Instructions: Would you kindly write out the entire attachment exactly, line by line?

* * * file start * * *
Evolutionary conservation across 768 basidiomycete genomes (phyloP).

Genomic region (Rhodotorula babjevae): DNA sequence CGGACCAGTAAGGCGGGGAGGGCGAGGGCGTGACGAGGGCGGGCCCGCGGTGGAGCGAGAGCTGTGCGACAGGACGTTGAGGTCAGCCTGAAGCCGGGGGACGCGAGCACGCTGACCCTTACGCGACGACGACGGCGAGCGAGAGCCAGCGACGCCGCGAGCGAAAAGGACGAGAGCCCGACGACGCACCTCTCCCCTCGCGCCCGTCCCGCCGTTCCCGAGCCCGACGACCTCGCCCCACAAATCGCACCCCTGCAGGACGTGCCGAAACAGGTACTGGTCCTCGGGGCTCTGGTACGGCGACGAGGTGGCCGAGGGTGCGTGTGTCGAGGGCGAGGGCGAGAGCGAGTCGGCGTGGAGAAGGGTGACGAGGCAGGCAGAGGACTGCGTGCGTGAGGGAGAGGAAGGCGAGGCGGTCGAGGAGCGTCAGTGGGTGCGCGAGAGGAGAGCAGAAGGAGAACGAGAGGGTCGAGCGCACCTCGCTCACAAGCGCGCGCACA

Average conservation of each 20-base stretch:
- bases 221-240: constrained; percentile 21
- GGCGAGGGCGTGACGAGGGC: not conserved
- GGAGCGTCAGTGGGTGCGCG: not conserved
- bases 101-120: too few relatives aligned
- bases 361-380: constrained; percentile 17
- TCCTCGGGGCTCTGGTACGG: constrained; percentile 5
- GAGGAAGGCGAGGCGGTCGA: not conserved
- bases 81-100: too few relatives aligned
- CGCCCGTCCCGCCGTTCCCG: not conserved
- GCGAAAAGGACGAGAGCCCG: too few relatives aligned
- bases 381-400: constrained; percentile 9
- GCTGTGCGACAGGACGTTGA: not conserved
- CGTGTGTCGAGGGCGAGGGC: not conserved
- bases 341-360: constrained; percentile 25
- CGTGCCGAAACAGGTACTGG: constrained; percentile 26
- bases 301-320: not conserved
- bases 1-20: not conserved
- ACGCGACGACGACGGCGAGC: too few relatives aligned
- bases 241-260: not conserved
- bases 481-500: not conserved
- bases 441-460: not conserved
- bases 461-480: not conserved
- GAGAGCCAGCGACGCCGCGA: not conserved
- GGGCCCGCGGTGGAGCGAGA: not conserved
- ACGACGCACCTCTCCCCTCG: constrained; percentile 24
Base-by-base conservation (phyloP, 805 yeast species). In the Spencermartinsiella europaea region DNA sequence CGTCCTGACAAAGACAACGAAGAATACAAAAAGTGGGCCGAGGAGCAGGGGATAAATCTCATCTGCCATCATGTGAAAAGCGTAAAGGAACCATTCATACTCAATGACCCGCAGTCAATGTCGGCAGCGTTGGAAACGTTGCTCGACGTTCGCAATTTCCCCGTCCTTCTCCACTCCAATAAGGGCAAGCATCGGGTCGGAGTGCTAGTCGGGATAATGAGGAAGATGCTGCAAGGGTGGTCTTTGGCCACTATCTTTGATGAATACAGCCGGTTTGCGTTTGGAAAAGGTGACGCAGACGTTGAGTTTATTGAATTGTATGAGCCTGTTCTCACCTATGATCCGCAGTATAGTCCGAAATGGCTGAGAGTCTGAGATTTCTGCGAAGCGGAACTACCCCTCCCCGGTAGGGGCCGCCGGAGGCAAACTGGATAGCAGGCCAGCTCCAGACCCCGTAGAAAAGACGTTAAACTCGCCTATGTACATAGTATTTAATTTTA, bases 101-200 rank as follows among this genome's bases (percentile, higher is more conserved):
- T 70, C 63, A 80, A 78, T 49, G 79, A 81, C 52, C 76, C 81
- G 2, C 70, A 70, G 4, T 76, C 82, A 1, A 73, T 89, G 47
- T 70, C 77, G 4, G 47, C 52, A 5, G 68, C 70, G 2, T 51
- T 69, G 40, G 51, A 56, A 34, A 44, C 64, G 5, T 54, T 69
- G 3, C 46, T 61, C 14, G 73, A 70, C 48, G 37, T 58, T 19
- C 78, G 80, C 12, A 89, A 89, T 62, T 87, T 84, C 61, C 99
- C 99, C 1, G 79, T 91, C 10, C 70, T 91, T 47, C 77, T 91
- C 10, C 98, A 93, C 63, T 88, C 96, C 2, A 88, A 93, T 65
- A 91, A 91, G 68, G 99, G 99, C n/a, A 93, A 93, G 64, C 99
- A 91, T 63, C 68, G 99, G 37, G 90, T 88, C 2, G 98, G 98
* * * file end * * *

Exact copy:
Evolutionary conservation across 768 basidiomycete genomes (phyloP).

Genomic region (Rhodotorula babjevae): DNA sequence CGGACCAGTAAGGCGGGGAGGGCGAGGGCGTGACGAGGGCGGGCCCGCGGTGGAGCGAGAGCTGTGCGACAGGACGTTGAGGTCAGCCTGAAGCCGGGGGACGCGAGCACGCTGACCCTTACGCGACGACGACGGCGAGCGAGAGCCAGCGACGCCGCGAGCGAAAAGGACGAGAGCCCGACGACGCACCTCTCCCCTCGCGCCCGTCCCGCCGTTCCCGAGCCCGACGACCTCGCCCCACAAATCGCACCCCTGCAGGACGTGCCGAAACAGGTACTGGTCCTCGGGGCTCTGGTACGGCGACGAGGTGGCCGAGGGTGCGTGTGTCGAGGGCGAGGGCGAGAGCGAGTCGGCGTGGAGAAGGGTGACGAGGCAGGCAGAGGACTGCGTGCGTGAGGGAGAGGAAGGCGAGGCGGTCGAGGAGCGTCAGTGGGTGCGCGAGAGGAGAGCAGAAGGAGAACGAGAGGGTCGAGCGCACCTCGCTCACAAGCGCGCGCACA

Average conservation of each 20-base stretch:
- bases 221-240: constrained; percentile 21
- GGCGAGGGCGTGACGAGGGC: not conserved
- GGAGCGTCAGTGGGTGCGCG: not conserved
- bases 101-120: too few relatives aligned
- bases 361-380: constrained; percentile 17
- TCCTCGGGGCTCTGGTACGG: constrained; percentile 5
- GAGGAAGGCGAGGCGGTCGA: not conserved
- bases 81-100: too few relatives aligned
- CGCCCGTCCCGCCGTTCCCG: not conserved
- GCGAAAAGGACGAGAGCCCG: too few relatives aligned
- bases 381-400: constrained; percentile 9
- GCTGTGCGACAGGACGTTGA: not conserved
- CGTGTGTCGAGGGCGAGGGC: not conserved
- bases 341-360: constrained; percentile 25
- CGTGCCGAAACAGGTACTGG: constrained; percentile 26
- bases 301-320: not conserved
- bases 1-20: not conserved
- ACGCGACGACGACGGCGAGC: too few relatives aligned
- bases 241-260: not conserved
- bases 481-500: not conserved
- bases 441-460: not conserved
- bases 461-480: not conserved
- GAGAGCCAGCGACGCCGCGA: not conserved
- GGGCCCGCGGTGGAGCGAGA: not conserved
- ACGACGCACCTCTCCCCTCG: constrained; percentile 24
Base-by-base conservation (phyloP, 805 yeast species). In the Spencermartinsiella europaea region DNA sequence CGTCCTGACAAAGACAACGAAGAATACAAAAAGTGGGCCGAGGAGCAGGGGATAAATCTCATCTGCCATCATGTGAAAAGCGTAAAGGAACCATTCATACTCAATGACCCGCAGTCAATGTCGGCAGCGTTGGAAACGTTGCTCGACGTTCGCAATTTCCCCGTCCTTCTCCACTCCAATAAGGGCAAGCATCGGGTCGGAGTGCTAGTCGGGATAATGAGGAAGATGCTGCAAGGGTGGTCTTTGGCCACTATCTTTGATGAATACAGCCGGTTTGCGTTTGGAAAAGGTGACGCAGACGTTGAGTTTATTGAATTGTATGAGCCTGTTCTCACCTATGATCCGCAGTATAGTCCGAAATGGCTGAGAGTCTGAGATTTCTGCGAAGCGGAACTACCCCTCCCCGGTAGGGGCCGCCGGAGGCAAACTGGATAGCAGGCCAGCTCCAGACCCCGTAGAAAAGACGTTAAACTCGCCTATGTACATAGTATTTAATTTTA, bases 101-200 rank as follows among this genome's bases (percentile, higher is more conserved):
- T 70, C 63, A 80, A 78, T 49, G 79, A 81, C 52, C 76, C 81
- G 2, C 70, A 70, G 4, T 76, C 82, A 1, A 73, T 89, G 47
- T 70, C 77, G 4, G 47, C 52, A 5, G 68, C 70, G 2, T 51
- T 69, G 40, G 51, A 56, A 34, A 44, C 64, G 5, T 54, T 69
- G 3, C 46, T 61, C 14, G 73, A 70, C 48, G 37, T 58, T 19
- C 78, G 80, C 12, A 89, A 89, T 62, T 87, T 84, C 61, C 99
- C 99, C 1, G 79, T 91, C 10, C 70, T 91, T 47, C 77, T 91
- C 10, C 98, A 93, C 63, T 88, C 96, C 2, A 88, A 93, T 65
- A 91, A 91, G 68, G 99, G 99, C n/a, A 93, A 93, G 64, C 99
- A 91, T 63, C 68, G 99, G 37, G 90, T 88, C 2, G 98, G 98